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PR Web.com: El Paso Settlement Payment Two Years Late, Shell-Chevron Cause Delay: Friday 23 December 2005 

 

10 of the rejected claims were filed by the energy companies identified as Chevron and Shell and various subsidiaries. The administrator reported that Shell and Chevron actually made money during the crisis, if all of their business entities are considered together.

 

The last group of participants in the 2 year old El Paso Settlement finally received a portion of their money today. Two large energy companies, Shell and Chevron, also tried to collect money but were denied. Final distribution will be delayed pending resolution of energy company claims.

 

NEWPORT BEACH, CA (PRWEB) December 23, 2005 -- The last participants to be paid from the El Paso Energy Settlement finally received a partial payment today; nearly two years after the deal was approved in the San Diego Superior Court. Large industrial and commercial users of natural gas in California, the Non-Core class, will have to wait a little longer for the rest of their money while two large energy companies protest the denial of their claims.

 

The El Paso Settlement was a $1.8 billion deal reached in June 2003 between El Paso and attorneys representing several classes of energy consumers in an Anti-Trust conspiracy lawsuit against El Paso and Sempra (Natural Gas Anti-Trust Cases I, II, III, IV (JCCP)). In a statement issued last week, the law firm of Baker, Burton and Lundy, plaintiff attorneys, reported that Non-Core users are the last to be paid, while rate payers and other members of the settlement have already received hundreds of millions of dollars in benefits. According to the statement, the original lawsuit is still ongoing, "Baker, Burton and Lundy and its team is currently prosecuting its multi-billion dollar case against co-conspirator Sempra in a five month trial in San Diego."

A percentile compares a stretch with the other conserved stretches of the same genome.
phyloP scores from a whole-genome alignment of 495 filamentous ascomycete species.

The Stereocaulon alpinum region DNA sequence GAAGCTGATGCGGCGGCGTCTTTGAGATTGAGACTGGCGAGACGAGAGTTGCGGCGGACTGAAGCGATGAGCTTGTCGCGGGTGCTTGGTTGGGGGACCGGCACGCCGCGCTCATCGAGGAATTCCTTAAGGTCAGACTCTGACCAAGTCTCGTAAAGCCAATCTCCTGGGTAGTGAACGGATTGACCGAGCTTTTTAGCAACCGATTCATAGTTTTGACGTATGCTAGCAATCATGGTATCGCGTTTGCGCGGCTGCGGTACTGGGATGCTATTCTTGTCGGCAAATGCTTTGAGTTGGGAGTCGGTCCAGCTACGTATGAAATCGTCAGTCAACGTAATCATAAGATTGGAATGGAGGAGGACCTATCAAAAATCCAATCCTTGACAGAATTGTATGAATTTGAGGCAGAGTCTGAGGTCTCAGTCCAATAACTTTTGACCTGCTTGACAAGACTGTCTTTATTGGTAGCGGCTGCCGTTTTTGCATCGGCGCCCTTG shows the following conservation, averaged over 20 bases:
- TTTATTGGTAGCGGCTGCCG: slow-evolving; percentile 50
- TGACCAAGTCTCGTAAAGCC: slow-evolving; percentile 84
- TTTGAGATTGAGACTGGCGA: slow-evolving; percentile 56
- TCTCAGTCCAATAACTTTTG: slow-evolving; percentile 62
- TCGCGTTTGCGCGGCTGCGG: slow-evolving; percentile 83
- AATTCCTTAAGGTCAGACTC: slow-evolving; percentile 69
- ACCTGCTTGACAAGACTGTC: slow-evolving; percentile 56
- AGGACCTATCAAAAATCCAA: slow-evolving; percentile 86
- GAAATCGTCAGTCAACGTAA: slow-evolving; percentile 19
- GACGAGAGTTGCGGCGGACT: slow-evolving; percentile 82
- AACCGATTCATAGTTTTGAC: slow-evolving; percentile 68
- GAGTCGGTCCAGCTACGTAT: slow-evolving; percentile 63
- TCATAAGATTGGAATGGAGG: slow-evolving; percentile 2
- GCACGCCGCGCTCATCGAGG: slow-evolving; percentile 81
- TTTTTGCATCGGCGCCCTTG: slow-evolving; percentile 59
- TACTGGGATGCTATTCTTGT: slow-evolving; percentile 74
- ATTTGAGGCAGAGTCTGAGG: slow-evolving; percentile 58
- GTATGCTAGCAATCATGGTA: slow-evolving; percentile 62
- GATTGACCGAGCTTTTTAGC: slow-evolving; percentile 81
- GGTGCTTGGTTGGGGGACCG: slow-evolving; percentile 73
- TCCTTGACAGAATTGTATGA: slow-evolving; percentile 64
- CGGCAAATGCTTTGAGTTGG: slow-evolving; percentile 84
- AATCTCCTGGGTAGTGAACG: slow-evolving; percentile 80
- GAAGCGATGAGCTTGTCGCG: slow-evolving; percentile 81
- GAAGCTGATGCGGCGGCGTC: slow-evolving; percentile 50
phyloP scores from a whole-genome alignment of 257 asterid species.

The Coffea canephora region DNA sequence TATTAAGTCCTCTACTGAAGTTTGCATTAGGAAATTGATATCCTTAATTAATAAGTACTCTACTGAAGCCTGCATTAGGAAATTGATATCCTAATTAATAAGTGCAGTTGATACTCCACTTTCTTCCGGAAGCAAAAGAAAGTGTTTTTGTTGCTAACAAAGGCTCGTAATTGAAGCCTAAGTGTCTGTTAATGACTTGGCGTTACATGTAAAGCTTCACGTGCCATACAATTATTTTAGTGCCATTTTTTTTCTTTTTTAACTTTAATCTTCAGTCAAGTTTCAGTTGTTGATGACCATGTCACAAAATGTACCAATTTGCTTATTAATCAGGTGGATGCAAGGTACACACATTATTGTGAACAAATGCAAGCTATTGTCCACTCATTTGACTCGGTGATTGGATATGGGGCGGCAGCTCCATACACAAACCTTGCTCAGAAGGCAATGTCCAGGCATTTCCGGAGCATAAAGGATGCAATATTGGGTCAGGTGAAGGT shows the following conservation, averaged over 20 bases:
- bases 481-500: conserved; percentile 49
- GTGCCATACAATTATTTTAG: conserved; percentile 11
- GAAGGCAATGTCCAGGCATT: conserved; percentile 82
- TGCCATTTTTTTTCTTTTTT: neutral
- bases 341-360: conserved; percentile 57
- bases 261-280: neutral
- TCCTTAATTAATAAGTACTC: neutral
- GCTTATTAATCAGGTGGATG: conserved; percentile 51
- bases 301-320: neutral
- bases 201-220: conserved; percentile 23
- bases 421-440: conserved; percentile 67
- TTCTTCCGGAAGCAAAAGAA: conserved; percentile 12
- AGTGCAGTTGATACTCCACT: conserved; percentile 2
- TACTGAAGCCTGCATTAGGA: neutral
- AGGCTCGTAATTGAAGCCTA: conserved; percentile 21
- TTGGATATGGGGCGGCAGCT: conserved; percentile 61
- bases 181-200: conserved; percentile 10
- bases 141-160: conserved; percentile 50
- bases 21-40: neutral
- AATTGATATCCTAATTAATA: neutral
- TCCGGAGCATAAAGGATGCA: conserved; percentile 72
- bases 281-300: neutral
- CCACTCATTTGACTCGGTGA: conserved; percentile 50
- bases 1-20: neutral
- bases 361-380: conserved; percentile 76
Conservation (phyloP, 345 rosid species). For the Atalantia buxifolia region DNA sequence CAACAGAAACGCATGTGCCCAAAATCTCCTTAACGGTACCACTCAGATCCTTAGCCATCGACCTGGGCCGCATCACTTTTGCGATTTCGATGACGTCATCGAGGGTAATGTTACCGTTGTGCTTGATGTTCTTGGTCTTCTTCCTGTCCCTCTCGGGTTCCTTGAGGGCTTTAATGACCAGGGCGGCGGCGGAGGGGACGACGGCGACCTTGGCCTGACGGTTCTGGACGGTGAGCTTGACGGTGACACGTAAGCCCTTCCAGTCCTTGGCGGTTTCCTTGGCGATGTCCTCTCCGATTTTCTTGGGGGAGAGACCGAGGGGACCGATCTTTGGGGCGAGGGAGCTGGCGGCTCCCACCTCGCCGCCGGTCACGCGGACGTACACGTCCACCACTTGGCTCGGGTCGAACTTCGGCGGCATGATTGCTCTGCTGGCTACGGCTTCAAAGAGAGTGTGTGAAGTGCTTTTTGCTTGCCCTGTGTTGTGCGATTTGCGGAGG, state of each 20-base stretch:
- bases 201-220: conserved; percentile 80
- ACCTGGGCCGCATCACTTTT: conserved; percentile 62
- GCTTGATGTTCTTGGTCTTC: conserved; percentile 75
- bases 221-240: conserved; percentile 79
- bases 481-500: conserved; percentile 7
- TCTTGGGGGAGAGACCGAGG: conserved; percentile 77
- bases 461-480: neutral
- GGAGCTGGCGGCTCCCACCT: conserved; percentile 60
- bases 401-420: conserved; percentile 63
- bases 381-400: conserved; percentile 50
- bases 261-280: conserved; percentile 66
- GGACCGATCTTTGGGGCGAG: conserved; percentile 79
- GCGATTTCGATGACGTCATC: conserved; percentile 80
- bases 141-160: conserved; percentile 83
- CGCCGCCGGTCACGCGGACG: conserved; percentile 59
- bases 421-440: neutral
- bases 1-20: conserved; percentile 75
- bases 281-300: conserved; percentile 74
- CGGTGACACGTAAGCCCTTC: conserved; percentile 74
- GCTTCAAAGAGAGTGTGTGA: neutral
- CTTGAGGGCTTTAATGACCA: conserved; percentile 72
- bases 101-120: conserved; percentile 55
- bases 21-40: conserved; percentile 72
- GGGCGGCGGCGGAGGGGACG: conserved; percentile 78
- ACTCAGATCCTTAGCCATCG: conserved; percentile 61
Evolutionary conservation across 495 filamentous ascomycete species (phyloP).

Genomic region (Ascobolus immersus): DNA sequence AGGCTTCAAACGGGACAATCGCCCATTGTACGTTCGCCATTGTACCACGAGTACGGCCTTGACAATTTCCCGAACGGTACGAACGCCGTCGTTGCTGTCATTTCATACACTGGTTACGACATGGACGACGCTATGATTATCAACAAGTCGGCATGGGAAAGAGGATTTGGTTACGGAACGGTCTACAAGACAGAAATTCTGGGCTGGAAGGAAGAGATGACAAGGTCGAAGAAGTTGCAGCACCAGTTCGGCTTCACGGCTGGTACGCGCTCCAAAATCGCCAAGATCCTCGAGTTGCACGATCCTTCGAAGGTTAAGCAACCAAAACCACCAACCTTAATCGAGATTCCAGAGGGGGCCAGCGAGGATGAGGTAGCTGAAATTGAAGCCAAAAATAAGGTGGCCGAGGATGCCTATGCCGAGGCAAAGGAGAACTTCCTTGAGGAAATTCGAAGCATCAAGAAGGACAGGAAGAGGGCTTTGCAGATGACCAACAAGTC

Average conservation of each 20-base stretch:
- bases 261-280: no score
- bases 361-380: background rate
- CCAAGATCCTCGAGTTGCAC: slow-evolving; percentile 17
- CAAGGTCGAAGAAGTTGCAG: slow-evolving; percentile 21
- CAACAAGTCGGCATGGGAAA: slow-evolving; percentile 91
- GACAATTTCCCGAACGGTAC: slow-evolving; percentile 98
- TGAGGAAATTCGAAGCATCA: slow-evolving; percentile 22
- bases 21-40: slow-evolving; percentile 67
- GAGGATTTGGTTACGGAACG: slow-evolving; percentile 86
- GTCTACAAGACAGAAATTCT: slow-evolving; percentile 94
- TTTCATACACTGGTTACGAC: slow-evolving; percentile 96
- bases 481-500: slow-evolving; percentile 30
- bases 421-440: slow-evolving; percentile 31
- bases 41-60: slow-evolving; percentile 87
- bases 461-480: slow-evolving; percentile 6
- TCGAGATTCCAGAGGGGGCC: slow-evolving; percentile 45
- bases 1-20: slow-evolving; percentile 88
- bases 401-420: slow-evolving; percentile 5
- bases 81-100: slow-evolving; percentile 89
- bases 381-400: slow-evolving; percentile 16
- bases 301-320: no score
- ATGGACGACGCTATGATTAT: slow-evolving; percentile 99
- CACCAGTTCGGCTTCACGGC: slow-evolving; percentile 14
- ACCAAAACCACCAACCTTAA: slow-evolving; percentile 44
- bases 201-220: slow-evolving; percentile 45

Non-core users were the only class that had to prove their damages related to the energy crisis of 2000 2001. In documents filed with the court, the settlement administrator stated that over 3,100 companies were sent claim forms, but only 654 claims were received. Of that number, less than 70% were ultimately approved for payment. 10 of the rejected claims were filed by the energy companies identified as Chevron and Shell and various subsidiaries.

 

The administrator reported that Shell and Chevron actually made money during the crisis, if all of their business entities are considered together. "Chevron and Shell and the various partnerships do not want to be required to account for Chevron and Shell's natural gas sales and hedging as would be required if they file a single claim...Shell and Chevron's gains arise in part from their sale of natural gas to the other Claimants in this case," stated Gene Kennedy, Account Executive for Poorman-Douglas Corporation of Portland, Oregon, the settlement administrator. The court decided to pay all approved claims, but retain 26% of the total $140 million available until the Chevron/Shell rejected claims are finalized.

 

The timing of the distribution of funds is ironic considering the current cost of natural gas. Charles R. Toca of Utility Savings & Refund, LLC, in Newport Beach, CA, stated that natural gas is approaching the record high prices that caused such economic grief five years ago: "Our companies appreciate receiving these funds in time for their winter bills, even though it has been a long time coming." Utility Savings & Refund represents over 12% of the companies with approved claims, and they also procure natural gas and electricity for their customers. 

 

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